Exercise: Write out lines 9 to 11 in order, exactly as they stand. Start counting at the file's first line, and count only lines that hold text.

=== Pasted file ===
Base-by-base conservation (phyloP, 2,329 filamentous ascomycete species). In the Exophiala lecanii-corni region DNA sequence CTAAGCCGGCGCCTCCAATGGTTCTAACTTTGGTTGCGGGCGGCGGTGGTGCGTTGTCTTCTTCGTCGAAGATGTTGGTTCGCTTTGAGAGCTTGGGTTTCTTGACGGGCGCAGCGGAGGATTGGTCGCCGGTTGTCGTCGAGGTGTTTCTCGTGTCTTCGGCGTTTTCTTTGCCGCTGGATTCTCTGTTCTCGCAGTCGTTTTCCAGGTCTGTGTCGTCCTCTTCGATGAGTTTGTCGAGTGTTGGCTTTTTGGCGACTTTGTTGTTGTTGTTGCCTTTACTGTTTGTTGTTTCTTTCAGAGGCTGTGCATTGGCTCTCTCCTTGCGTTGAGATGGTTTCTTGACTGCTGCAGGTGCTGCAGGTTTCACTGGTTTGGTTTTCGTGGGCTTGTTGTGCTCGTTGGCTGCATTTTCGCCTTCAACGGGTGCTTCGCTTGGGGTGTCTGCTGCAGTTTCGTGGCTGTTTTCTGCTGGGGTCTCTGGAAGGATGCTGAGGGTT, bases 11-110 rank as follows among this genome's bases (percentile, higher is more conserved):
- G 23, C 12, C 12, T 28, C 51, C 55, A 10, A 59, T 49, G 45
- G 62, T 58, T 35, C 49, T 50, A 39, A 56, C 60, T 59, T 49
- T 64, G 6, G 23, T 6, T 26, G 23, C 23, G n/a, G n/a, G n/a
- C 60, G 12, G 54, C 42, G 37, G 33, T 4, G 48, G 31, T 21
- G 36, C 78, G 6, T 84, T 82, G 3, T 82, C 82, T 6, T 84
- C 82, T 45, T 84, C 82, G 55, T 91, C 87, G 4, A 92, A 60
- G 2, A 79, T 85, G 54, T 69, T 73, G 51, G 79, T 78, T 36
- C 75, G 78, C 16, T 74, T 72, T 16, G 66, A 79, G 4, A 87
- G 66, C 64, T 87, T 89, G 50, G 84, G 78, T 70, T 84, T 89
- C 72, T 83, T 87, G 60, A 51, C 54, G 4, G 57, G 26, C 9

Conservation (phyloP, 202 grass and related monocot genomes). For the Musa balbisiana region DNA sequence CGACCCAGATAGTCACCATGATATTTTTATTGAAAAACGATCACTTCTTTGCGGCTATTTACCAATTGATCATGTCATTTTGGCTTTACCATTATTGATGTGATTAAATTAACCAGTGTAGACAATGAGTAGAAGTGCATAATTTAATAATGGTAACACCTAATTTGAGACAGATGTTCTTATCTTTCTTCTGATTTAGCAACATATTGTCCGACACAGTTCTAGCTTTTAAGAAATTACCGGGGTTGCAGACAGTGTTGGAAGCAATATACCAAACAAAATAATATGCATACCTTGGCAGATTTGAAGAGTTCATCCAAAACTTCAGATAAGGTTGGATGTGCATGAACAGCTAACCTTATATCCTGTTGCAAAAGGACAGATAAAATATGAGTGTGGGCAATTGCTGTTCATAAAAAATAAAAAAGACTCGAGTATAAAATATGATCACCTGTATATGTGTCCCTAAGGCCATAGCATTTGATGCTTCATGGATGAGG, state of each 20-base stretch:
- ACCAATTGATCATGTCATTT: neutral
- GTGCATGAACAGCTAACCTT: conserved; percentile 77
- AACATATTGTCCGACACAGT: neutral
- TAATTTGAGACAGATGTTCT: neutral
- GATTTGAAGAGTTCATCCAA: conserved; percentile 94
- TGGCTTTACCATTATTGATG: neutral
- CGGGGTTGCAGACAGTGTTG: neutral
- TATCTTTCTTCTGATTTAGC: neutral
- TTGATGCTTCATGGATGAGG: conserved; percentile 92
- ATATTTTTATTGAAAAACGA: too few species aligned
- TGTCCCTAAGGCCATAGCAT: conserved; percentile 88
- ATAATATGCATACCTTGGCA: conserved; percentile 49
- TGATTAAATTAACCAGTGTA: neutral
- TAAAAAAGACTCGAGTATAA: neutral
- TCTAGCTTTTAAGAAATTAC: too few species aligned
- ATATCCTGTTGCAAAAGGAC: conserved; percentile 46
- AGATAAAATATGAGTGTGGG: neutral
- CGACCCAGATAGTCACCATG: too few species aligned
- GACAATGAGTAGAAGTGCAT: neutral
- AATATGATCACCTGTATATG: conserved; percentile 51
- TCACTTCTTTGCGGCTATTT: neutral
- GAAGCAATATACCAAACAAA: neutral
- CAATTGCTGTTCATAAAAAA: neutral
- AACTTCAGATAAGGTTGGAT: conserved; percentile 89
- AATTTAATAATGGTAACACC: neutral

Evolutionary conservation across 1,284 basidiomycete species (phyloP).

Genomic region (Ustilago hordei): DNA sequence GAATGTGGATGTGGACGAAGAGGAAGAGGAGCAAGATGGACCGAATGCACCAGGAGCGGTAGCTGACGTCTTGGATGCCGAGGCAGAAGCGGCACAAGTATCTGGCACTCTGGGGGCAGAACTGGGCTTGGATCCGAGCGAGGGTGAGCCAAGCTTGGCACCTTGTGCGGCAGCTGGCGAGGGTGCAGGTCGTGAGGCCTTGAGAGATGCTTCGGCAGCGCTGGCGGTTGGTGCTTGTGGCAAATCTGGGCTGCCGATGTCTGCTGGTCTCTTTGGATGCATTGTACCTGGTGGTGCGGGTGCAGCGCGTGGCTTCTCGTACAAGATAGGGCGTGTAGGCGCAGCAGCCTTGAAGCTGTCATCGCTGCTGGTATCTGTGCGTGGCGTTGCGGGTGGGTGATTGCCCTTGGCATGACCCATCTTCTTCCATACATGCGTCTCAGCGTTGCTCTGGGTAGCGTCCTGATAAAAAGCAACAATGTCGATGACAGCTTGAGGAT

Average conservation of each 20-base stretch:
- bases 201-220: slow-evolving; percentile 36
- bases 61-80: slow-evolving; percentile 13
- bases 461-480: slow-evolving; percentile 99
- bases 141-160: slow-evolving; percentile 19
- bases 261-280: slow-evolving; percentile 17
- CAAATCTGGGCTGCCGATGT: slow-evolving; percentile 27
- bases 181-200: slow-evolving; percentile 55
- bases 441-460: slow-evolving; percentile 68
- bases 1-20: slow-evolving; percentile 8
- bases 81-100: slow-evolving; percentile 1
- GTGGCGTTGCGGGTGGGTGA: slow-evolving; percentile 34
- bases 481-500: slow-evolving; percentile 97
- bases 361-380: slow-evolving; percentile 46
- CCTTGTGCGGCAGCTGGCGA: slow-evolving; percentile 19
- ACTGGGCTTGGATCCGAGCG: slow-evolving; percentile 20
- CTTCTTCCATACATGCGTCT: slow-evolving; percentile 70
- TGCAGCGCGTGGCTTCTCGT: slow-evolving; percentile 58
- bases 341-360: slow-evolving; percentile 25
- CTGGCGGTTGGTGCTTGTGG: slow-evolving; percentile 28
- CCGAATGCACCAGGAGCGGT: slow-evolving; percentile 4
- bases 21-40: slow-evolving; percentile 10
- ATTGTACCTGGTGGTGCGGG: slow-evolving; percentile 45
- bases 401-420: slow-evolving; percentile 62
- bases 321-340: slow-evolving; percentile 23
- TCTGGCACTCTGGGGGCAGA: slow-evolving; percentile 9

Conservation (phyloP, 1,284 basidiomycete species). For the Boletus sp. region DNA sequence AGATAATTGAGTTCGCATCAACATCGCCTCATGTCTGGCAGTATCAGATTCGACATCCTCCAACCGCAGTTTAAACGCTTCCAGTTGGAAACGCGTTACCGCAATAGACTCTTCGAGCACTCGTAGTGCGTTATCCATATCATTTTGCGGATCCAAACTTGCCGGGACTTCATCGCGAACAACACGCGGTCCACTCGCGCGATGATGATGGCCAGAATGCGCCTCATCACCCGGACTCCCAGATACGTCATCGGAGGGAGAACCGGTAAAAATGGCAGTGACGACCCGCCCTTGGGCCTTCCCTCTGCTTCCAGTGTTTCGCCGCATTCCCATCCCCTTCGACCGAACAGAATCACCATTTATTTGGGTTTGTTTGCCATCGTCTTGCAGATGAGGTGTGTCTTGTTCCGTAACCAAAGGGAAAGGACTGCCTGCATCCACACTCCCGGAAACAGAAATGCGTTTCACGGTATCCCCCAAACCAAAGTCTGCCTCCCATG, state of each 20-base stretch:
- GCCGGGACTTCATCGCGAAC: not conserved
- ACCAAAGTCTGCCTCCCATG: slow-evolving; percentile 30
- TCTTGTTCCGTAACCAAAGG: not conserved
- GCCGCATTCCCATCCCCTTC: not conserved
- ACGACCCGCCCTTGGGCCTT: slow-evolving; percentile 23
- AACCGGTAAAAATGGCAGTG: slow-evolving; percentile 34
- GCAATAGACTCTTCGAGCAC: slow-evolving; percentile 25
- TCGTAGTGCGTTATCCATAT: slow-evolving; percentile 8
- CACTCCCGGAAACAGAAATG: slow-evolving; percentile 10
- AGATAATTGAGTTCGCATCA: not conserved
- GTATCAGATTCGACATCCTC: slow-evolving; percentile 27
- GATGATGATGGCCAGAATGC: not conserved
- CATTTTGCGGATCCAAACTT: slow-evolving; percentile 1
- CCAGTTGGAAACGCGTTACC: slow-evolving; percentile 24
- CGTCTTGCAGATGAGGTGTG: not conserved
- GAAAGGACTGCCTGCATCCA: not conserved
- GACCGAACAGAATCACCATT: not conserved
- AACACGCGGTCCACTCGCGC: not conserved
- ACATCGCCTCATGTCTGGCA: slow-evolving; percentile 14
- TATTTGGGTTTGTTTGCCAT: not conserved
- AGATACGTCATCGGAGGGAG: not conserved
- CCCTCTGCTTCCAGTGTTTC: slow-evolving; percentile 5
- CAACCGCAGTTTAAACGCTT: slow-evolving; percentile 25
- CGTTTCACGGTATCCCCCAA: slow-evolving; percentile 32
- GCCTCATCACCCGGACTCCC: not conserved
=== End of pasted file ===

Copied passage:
- C 75, G 78, C 16, T 74, T 72, T 16, G 66, A 79, G 4, A 87
- G 66, C 64, T 87, T 89, G 50, G 84, G 78, T 70, T 84, T 89
- C 72, T 83, T 87, G 60, A 51, C 54, G 4, G 57, G 26, C 9